Sidebar: In retrospect, this may have been one of the reasons I don’t read as many novels anymore – there was this reading challenge with all these prizes that was meant to “make reading fun”. However, I’d found reading fun from an early age, so when I did get the chance to participate, I ended up rereading titles or putting down titles for the sake of having a fat list…

Tl;dr: “Reading for the sake of increasing list numbers” takes the fun out of reading, so don’t do it often, y’hear me?

To support my local libraries

I’m lucky that my local libraries stock manga, but…from a perspective of someone who’s been dealing with books from a mostly volunteer perspective, dead trees just aren’t as in as they used to be, let’s be real. So if I see a manga I’ve never read before on a library shelf…bam! Out comes the library card.

Examples of manga I read for this reason:

  • I travelled out pretty far to obtain volumes of OOP manga such as 07-Ghost and Deadman Wonderland.
  • For the manga library I currently volunteer at, examples would be Saiyuki Reload and Figure 7.
  • For my local libraries, I’ve been reading almost everything…from Nana to Kuroko no Basuke, if I even have a modicum of interest in it, you bet I’ll try to get my hands on it!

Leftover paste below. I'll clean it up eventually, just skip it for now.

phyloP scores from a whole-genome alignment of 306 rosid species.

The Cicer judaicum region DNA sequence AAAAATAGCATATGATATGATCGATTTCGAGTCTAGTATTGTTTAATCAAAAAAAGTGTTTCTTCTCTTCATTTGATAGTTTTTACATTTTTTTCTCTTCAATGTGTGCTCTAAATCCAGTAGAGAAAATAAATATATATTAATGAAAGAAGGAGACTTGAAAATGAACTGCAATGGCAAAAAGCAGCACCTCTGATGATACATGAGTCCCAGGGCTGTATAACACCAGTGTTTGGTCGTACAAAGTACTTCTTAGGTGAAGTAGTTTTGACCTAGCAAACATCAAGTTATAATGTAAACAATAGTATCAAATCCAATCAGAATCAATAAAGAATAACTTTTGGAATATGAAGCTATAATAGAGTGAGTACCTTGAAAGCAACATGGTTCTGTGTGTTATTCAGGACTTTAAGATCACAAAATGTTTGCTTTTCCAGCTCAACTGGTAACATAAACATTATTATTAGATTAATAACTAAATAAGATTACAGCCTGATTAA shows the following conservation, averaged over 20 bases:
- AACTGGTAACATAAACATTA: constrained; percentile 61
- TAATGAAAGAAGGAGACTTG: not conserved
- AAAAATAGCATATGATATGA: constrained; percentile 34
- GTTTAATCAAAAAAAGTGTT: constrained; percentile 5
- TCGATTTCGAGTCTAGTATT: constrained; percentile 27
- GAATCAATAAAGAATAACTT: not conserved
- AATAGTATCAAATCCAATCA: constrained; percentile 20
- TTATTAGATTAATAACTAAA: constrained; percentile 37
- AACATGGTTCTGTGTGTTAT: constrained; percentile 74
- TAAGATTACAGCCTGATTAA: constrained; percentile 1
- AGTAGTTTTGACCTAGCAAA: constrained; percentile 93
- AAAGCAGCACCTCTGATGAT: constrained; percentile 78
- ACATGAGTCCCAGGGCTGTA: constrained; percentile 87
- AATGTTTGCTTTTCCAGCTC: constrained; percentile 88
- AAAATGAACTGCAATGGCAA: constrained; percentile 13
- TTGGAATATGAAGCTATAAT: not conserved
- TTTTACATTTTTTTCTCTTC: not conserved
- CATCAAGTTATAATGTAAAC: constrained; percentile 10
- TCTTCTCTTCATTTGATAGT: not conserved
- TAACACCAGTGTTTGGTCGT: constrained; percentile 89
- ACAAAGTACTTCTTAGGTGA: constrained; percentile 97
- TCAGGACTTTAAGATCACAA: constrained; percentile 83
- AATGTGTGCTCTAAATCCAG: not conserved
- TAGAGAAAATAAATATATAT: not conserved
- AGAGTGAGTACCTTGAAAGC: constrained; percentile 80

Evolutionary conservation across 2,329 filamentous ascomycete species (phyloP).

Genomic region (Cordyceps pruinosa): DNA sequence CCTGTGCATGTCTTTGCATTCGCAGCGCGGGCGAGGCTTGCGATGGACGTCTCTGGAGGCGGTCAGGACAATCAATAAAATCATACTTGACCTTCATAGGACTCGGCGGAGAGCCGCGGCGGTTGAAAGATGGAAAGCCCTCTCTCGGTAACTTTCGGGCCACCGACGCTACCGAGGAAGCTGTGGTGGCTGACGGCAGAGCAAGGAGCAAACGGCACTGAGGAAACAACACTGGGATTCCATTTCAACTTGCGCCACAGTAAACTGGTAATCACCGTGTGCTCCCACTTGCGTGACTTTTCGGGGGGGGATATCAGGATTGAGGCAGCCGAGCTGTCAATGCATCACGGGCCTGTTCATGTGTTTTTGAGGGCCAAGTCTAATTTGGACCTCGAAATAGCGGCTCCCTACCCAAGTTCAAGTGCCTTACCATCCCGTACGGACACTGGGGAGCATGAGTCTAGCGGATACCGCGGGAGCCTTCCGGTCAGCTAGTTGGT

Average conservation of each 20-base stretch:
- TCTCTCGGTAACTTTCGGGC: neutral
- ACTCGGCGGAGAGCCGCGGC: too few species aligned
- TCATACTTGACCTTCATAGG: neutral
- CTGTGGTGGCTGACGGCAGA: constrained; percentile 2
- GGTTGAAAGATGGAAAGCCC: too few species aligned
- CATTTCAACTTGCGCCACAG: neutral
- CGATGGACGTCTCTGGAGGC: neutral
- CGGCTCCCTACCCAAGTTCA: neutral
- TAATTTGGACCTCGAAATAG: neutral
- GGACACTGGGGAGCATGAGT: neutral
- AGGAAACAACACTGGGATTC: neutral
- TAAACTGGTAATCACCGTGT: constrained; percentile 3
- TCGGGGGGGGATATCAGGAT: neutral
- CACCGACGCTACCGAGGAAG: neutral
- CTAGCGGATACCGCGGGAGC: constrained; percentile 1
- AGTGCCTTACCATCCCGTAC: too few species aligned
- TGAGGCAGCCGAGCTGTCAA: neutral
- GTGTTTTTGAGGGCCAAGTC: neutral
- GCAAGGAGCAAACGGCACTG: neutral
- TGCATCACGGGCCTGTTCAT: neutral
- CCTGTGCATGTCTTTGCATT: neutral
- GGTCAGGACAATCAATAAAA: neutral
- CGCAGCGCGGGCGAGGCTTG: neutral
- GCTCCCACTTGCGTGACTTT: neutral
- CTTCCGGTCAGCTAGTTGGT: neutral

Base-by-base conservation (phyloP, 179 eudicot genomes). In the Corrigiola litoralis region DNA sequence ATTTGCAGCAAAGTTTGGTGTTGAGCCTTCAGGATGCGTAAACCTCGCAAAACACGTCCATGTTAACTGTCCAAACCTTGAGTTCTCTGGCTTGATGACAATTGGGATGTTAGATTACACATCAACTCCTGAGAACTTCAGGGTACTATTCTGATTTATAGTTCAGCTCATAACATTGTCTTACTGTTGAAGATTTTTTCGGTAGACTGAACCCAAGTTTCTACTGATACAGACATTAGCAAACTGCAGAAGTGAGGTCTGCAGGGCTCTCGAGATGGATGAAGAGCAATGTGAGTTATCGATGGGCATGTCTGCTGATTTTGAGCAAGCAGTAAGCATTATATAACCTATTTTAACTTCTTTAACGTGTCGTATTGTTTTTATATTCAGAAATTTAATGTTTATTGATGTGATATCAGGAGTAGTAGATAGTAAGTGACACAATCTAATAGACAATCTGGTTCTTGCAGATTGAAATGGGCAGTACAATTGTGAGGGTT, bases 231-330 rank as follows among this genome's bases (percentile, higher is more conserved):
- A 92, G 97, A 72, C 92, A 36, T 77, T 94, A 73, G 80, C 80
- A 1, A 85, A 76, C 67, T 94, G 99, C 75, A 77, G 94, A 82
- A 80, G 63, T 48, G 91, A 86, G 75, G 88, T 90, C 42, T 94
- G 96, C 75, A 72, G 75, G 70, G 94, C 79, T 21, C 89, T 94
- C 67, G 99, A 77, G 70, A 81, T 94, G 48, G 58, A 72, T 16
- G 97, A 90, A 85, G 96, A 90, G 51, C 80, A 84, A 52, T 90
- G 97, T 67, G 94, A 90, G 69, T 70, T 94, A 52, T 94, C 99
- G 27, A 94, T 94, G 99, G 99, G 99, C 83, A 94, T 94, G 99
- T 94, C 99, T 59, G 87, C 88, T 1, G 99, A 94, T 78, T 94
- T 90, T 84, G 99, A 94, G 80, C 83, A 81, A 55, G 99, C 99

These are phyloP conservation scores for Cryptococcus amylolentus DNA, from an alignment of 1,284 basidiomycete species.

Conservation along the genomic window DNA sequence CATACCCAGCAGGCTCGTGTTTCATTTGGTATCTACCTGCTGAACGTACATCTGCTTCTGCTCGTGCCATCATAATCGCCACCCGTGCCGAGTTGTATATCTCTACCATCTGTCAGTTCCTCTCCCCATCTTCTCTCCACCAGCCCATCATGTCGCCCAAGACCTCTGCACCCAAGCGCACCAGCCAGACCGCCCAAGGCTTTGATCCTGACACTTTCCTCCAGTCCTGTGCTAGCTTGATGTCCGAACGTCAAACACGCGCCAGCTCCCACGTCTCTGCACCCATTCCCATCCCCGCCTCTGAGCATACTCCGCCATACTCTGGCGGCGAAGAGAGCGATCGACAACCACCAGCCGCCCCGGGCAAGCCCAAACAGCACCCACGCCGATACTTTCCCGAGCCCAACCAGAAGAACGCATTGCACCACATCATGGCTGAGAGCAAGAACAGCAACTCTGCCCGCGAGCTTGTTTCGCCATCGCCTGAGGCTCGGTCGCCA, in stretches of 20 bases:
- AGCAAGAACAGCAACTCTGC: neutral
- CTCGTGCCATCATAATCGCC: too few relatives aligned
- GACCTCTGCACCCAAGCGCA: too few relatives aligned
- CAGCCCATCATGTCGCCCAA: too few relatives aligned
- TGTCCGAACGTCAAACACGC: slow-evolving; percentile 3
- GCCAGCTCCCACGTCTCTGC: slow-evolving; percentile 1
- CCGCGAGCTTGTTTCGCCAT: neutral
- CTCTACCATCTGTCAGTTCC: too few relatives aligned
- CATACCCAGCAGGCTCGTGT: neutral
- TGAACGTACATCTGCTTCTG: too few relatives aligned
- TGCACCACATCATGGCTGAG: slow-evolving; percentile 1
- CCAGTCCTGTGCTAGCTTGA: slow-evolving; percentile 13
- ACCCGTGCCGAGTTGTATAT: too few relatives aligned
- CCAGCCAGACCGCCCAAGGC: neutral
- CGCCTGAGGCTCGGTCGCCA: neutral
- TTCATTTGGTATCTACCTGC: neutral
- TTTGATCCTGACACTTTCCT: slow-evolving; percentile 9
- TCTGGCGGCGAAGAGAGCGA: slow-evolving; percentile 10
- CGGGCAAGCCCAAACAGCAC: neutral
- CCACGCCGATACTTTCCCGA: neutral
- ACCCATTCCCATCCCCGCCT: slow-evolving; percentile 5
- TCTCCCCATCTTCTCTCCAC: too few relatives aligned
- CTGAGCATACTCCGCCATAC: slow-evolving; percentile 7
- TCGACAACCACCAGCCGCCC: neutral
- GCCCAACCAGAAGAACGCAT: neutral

So there you go. Why do you read manga? For anime-only readers out there, why don’t you read manga?

6 thoughts on “Why I Read Manga

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  1. That’s so cool that you wrote this as a response to my post! I’d love to read more manga, but it’s not available here at all in print, and the digital ones are kind of overpriced for the economy here. But that’s why I love the humble bundle. Sometimes I get some good manga through it. like I got ten mangas (I think that’s all of them) of Mushishi! I actually have some original Japanese ones that Japanese friends have sent me back when I studied Japanese. Have you read Hyakki Yakoushou? I don’t know if it’s translated, but if it is, it’s soooooo good.